This autumn, despite further delays announced today, we should have our promised Night Tube which will be running on five major lines throughout Friday and Saturday nights. Immediately there should be benefits; TfL’s analysis suggests that the Night Tube will create 1,965 new jobs adding £360m to the economy over the next 30 years, a reduction of the average journey time by 20 minutes and a massive boost for London’s night time economy. Nevertheless, there is the potential for so much more. Of course, the Night Tube will not make everyone happy. No doubt London’s taxi drivers and private hire companies like UBER will face a reduction in demand. In addition, with TfL’s planned frequency reduction in night buses along Night Tube routes, this will also affect bus drivers.
The real purpose of this Night Tube should be to confirm London’s position as a 24 hour city – certainly on the weekends – and this needs to be a step towards a fully 24 hour tube service 7 days a week. If we look at the 2008 night bus survey (the same that was used in the work TfL commissioned to look at the benefits of the Night Tube on London’s night-time economy), we see that around 50% of people use the night bus to travel to/from work and around 45% for Leisure (including visiting friends and relatives). Yet, the 50% of people who use the night bus for commuting will likely be working on other days of the week as well; so the Night Tube running only on Friday and Saturday nights is not sufficient for them.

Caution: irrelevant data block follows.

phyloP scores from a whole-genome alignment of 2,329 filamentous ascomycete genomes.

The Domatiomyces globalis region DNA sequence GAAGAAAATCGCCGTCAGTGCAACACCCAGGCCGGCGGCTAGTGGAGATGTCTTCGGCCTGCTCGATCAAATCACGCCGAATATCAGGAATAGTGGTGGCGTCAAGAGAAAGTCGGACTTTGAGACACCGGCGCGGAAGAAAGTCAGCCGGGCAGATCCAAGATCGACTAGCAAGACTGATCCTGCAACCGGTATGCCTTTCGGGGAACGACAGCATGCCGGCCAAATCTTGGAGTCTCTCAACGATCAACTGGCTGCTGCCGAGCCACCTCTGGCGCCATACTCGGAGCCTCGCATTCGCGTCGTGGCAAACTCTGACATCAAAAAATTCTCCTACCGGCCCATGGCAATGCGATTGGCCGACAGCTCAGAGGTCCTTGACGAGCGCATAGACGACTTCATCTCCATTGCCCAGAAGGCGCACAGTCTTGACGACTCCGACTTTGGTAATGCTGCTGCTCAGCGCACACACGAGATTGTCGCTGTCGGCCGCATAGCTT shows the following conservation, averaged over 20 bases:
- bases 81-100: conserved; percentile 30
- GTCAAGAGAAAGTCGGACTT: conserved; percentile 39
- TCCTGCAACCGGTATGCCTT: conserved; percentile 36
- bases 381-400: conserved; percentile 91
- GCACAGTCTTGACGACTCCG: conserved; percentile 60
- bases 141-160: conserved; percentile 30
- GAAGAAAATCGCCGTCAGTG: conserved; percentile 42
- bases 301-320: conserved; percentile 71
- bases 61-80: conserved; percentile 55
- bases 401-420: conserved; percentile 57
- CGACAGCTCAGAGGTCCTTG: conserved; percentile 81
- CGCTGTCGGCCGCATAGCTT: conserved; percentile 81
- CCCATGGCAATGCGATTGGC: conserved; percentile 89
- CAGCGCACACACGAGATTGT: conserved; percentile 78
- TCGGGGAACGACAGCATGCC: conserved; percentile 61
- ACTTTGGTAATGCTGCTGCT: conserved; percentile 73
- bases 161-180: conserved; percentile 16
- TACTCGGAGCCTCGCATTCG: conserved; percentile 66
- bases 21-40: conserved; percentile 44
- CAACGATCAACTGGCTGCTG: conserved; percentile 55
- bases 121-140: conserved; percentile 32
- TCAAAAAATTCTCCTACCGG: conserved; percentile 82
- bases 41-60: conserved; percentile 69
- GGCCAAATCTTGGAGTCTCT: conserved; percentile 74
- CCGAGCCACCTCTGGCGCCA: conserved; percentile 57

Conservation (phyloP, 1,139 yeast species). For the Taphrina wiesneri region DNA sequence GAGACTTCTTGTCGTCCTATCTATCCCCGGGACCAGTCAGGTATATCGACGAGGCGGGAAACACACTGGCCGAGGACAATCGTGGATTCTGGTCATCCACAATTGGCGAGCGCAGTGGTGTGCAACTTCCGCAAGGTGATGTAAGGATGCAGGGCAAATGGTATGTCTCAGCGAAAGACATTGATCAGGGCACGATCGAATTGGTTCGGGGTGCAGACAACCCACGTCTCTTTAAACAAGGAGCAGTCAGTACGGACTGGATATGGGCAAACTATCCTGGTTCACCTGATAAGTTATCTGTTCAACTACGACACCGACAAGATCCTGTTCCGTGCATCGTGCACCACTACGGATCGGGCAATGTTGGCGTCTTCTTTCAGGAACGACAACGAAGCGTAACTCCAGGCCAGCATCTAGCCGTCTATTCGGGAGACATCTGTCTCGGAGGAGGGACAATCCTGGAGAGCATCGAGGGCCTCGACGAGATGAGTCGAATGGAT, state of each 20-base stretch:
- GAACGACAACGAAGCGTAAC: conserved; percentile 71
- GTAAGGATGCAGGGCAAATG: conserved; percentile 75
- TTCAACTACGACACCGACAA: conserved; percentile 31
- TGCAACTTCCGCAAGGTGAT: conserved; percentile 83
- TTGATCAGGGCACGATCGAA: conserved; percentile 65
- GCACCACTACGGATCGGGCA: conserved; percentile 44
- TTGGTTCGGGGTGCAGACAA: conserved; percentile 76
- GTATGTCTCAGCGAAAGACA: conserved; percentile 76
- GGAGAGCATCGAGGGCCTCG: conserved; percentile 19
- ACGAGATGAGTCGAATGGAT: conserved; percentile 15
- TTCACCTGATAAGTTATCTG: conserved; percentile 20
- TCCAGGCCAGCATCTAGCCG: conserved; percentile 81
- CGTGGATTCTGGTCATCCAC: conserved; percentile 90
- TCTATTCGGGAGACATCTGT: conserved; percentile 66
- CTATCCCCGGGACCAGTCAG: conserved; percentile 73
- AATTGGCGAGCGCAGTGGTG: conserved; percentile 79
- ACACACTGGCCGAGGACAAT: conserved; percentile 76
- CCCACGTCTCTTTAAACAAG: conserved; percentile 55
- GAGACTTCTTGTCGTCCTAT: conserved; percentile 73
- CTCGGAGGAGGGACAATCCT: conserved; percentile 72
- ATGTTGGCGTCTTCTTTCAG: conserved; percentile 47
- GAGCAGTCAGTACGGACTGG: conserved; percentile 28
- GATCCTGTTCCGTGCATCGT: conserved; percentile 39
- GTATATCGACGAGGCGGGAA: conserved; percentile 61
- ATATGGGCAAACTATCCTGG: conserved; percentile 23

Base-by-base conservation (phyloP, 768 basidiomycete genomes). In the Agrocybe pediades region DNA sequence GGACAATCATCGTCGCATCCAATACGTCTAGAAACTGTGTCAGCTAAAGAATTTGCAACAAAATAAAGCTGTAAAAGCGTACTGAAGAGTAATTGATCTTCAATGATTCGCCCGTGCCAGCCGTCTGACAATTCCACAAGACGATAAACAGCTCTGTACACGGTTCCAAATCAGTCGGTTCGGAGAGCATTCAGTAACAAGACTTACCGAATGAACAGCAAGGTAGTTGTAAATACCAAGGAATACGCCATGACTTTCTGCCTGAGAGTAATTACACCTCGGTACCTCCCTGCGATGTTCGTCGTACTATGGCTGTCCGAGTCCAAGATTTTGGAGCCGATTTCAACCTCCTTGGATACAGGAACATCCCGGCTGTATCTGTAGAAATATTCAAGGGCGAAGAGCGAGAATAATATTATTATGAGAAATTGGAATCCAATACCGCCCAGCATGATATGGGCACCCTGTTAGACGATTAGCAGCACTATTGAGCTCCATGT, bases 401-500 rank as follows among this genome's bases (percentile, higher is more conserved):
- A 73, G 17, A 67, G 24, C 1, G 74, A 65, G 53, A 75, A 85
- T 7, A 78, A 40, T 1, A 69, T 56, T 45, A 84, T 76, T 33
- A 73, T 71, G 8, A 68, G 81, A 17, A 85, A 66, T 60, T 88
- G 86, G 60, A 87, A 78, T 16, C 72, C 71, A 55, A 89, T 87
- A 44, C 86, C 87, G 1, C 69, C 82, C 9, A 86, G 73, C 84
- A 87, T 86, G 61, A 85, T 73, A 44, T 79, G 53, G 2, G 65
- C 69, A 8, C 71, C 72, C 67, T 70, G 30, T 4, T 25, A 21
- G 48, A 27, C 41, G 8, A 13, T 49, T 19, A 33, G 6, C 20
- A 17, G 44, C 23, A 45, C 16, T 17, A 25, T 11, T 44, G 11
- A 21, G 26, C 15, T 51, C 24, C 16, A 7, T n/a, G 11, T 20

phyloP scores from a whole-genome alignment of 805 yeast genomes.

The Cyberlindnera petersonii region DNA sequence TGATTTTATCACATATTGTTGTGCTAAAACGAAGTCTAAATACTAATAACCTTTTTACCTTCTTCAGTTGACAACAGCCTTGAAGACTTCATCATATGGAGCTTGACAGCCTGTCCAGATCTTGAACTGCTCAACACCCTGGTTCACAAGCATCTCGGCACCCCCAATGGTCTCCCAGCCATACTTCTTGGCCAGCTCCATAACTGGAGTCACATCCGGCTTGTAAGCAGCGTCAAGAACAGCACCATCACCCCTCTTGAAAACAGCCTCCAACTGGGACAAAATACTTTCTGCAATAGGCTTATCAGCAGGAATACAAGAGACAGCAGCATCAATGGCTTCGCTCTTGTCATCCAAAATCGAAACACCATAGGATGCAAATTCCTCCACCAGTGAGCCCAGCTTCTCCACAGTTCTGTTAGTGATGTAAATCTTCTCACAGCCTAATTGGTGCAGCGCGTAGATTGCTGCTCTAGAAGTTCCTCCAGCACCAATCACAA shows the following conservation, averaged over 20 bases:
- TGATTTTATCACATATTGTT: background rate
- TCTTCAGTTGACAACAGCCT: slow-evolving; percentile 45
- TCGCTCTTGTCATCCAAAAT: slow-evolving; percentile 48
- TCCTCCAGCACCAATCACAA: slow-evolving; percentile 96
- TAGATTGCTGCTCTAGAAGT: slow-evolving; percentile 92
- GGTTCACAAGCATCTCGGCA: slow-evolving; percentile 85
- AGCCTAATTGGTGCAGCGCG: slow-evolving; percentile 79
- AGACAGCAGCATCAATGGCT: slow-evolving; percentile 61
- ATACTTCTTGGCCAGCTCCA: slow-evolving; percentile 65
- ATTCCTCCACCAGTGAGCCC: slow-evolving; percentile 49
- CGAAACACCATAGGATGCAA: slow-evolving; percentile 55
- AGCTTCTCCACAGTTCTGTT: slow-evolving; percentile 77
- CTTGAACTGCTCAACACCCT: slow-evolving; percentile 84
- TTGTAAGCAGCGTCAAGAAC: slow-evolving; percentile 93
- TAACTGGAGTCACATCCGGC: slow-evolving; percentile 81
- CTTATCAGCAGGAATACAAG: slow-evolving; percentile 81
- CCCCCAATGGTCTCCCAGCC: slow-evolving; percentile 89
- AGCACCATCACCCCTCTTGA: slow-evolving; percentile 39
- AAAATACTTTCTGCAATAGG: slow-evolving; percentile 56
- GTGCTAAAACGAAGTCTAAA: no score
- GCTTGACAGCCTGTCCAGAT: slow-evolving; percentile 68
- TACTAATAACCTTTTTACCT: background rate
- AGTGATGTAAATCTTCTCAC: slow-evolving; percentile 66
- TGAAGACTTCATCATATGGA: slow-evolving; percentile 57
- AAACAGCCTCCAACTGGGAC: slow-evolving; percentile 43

The idea behind the economic benefits of the Night Tube is very simple; consumers will be in London for longer and so can spend more as there would be no risk of missing the last tube. Whilst the night bus has always been a possibility; this is significantly harder to use (especially for those visiting London) and has much longer journey times. With the Night Tube; tourists, who added £16bn to London’s economy in 2013 should be willing to spend more time and money at various museums, shops and other attractions which could now stay open later.
However, whilst a Night Tube should mean restaurants, bars, clubs and pubs can stay open much later this ignores the problem of licensing; indeed 24 hour licensing is still extremely difficult and sometimes impossible to obtain in Central London. Moreover, even high street shops do not stay open really late – so tourists could not spend much more money there – and opening them later could be problematic; Friday and Saturday nights will not be the most popular time to work, yet these could be key times for tourists.
Nevertheless, these problems are not insurmountable and even with a small initial increase in opening times, the rise in spending may encourage local authorities to further extend licensing hours and shops to stay open later. This Night Tube could be another step towards a truly 24 hour economy in London but more is needed.